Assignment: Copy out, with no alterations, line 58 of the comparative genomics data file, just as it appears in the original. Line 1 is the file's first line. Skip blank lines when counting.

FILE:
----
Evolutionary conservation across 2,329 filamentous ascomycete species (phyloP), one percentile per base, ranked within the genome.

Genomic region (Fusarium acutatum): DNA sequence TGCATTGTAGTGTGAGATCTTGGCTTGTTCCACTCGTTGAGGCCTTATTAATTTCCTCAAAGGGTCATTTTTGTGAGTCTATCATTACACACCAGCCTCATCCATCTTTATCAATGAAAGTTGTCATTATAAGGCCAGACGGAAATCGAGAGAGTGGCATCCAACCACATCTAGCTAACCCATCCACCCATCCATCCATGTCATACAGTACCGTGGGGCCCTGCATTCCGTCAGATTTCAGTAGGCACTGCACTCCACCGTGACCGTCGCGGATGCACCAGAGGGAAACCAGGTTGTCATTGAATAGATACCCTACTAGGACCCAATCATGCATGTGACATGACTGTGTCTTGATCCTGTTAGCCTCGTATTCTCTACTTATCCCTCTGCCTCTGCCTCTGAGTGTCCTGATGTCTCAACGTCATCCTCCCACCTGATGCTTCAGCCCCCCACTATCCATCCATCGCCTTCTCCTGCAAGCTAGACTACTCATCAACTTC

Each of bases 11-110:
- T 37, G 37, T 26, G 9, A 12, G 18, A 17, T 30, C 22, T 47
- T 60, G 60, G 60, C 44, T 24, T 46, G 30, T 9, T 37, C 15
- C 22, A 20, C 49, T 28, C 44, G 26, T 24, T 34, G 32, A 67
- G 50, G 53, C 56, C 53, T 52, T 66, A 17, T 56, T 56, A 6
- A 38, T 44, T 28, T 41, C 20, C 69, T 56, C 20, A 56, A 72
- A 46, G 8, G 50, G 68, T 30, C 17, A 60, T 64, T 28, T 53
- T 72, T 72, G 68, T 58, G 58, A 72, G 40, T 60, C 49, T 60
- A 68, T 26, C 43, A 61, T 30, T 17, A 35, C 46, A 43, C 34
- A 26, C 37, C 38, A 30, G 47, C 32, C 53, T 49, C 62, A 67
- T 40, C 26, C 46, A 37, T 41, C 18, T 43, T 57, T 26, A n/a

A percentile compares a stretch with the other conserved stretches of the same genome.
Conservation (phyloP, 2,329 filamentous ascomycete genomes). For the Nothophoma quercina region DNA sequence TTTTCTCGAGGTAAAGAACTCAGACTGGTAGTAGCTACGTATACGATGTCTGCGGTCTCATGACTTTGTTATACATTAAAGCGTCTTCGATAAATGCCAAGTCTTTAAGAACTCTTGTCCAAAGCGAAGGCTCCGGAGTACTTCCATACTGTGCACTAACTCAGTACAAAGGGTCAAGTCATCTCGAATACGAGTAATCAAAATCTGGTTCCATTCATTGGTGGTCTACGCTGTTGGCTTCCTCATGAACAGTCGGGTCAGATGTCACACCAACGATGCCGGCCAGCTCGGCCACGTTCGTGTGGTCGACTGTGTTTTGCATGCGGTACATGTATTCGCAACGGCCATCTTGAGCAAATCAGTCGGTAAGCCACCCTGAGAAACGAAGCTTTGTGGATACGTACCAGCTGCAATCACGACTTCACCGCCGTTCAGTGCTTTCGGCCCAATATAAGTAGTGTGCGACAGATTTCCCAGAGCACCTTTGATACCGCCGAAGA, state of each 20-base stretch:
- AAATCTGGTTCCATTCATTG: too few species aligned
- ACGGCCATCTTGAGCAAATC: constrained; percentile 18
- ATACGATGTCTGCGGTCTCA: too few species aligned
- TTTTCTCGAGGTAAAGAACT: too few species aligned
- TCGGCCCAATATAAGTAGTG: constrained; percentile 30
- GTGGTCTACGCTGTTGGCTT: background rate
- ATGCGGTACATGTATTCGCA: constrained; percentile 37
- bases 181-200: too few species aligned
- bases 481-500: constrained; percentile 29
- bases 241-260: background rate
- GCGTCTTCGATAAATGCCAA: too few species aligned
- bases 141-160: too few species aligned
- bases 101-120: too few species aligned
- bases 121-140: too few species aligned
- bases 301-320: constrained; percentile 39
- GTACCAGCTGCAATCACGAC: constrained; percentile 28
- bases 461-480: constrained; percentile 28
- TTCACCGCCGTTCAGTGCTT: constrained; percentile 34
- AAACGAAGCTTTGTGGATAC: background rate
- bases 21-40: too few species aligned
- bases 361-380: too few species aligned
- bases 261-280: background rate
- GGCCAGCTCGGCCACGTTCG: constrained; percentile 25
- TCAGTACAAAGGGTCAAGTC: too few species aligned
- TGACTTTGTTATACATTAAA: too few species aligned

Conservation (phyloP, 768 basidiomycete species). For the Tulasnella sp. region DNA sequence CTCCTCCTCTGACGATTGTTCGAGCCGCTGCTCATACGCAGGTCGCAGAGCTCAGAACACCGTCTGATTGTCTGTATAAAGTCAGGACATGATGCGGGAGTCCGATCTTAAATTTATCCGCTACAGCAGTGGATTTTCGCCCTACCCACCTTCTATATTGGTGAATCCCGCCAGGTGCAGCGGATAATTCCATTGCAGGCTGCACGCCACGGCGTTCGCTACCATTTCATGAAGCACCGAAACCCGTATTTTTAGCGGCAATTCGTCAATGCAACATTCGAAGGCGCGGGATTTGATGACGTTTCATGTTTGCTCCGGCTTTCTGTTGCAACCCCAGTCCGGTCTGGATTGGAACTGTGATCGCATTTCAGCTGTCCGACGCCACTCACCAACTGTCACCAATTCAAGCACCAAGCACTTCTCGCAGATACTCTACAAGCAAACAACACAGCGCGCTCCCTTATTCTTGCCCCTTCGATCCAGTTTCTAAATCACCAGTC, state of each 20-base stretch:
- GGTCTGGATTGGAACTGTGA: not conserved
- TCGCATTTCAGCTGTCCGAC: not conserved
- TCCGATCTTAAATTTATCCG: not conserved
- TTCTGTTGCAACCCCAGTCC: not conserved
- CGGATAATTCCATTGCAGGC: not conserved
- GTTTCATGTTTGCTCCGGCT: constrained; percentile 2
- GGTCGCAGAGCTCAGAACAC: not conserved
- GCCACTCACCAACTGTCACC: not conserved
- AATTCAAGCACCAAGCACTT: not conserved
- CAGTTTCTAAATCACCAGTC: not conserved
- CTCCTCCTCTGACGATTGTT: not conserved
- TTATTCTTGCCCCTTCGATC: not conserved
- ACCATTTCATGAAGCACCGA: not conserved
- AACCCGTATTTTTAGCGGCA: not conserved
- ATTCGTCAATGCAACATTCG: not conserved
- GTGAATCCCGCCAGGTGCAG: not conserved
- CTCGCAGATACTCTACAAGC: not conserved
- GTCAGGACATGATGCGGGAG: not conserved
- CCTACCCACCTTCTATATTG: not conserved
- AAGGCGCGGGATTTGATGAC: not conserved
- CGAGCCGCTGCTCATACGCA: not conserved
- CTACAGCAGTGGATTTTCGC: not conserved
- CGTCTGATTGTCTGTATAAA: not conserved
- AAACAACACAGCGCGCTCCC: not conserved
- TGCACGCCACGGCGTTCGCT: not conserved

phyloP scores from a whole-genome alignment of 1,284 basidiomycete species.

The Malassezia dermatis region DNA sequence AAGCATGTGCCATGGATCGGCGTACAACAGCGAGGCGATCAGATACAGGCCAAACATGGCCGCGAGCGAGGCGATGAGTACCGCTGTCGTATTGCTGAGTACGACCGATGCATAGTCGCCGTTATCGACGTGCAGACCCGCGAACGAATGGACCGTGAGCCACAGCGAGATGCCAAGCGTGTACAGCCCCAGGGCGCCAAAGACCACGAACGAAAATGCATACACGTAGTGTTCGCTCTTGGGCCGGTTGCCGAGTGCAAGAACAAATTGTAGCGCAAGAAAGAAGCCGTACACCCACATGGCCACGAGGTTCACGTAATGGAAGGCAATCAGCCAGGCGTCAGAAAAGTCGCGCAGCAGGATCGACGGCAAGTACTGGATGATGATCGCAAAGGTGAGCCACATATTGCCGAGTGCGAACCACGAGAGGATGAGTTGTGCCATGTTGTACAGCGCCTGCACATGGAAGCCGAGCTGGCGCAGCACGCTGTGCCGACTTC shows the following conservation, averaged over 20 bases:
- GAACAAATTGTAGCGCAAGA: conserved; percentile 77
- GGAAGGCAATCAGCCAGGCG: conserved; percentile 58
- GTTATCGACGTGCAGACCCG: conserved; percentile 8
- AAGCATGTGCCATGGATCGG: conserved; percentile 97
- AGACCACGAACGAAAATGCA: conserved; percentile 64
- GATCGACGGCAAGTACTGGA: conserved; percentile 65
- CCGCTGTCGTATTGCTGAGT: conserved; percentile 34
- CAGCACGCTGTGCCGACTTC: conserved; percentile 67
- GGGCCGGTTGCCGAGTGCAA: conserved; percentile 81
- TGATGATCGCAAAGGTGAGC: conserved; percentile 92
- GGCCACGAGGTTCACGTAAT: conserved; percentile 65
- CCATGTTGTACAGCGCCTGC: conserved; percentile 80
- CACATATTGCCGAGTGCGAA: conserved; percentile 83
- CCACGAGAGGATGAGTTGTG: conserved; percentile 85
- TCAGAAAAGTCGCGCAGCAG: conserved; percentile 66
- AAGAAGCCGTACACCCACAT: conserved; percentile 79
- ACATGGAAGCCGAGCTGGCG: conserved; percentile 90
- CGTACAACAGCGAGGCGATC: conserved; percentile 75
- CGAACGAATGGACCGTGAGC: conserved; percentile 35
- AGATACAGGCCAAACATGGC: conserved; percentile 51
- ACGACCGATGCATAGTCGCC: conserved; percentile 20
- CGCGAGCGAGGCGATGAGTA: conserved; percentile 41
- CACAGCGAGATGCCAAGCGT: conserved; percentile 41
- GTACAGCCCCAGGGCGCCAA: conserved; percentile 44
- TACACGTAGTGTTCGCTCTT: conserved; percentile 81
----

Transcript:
- CTCGCAGATACTCTACAAGC: not conserved